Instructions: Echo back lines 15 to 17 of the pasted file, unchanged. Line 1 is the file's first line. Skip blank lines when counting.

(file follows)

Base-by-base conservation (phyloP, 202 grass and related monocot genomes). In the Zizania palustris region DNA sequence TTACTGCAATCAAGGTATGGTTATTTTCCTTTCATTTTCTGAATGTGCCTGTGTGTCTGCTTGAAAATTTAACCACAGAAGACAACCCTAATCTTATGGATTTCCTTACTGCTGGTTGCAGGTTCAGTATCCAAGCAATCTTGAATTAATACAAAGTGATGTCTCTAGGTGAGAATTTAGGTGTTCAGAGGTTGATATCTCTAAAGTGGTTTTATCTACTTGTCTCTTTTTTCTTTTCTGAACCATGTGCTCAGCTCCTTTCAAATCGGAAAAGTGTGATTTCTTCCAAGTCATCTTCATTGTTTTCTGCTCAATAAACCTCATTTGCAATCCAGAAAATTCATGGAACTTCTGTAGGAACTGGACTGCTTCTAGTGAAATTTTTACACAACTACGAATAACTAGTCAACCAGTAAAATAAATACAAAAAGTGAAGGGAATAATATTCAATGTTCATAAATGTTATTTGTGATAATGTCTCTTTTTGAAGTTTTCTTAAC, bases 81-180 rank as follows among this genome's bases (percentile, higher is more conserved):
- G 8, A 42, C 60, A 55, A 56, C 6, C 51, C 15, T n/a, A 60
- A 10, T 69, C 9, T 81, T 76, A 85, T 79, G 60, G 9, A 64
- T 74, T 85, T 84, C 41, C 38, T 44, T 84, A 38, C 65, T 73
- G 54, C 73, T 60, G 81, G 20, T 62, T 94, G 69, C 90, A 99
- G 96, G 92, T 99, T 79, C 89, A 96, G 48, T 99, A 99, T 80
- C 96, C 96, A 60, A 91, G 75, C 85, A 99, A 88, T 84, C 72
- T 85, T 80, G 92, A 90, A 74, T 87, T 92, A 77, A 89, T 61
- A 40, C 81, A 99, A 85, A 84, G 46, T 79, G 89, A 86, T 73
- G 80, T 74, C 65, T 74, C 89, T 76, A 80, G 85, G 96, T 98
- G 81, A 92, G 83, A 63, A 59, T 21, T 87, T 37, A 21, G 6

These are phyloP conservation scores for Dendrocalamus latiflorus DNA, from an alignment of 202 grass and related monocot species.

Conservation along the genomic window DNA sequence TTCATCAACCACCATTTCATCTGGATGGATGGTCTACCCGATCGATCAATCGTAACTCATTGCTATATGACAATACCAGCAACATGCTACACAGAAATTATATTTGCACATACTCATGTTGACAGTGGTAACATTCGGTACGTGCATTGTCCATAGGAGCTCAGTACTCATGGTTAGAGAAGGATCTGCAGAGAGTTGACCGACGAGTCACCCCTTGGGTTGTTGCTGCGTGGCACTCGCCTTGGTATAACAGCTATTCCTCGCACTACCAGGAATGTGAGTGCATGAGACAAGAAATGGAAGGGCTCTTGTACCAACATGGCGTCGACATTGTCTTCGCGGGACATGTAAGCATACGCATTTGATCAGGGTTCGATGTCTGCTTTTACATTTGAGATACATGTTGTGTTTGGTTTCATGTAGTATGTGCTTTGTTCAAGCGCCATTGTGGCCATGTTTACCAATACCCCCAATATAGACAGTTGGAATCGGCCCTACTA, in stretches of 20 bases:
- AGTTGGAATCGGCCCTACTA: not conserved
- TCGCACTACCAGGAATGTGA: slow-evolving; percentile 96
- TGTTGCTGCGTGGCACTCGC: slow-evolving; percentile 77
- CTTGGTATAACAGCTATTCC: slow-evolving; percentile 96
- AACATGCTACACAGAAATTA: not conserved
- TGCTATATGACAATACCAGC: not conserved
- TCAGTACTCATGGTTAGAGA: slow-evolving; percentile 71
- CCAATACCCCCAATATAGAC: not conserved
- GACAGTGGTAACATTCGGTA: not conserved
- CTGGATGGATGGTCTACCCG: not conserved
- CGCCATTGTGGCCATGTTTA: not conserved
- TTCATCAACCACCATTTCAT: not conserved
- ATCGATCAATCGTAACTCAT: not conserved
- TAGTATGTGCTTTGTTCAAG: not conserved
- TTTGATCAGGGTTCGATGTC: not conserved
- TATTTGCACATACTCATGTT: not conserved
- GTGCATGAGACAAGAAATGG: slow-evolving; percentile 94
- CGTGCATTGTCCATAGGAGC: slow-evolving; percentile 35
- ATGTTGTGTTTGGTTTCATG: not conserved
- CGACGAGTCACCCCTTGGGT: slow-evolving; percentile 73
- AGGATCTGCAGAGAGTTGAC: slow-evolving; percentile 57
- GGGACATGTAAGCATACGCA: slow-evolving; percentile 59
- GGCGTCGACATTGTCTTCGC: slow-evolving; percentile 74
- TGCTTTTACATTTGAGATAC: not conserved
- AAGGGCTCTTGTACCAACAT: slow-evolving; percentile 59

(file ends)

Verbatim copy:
- TCGCACTACCAGGAATGTGA: slow-evolving; percentile 96
- TGTTGCTGCGTGGCACTCGC: slow-evolving; percentile 77
- CTTGGTATAACAGCTATTCC: slow-evolving; percentile 96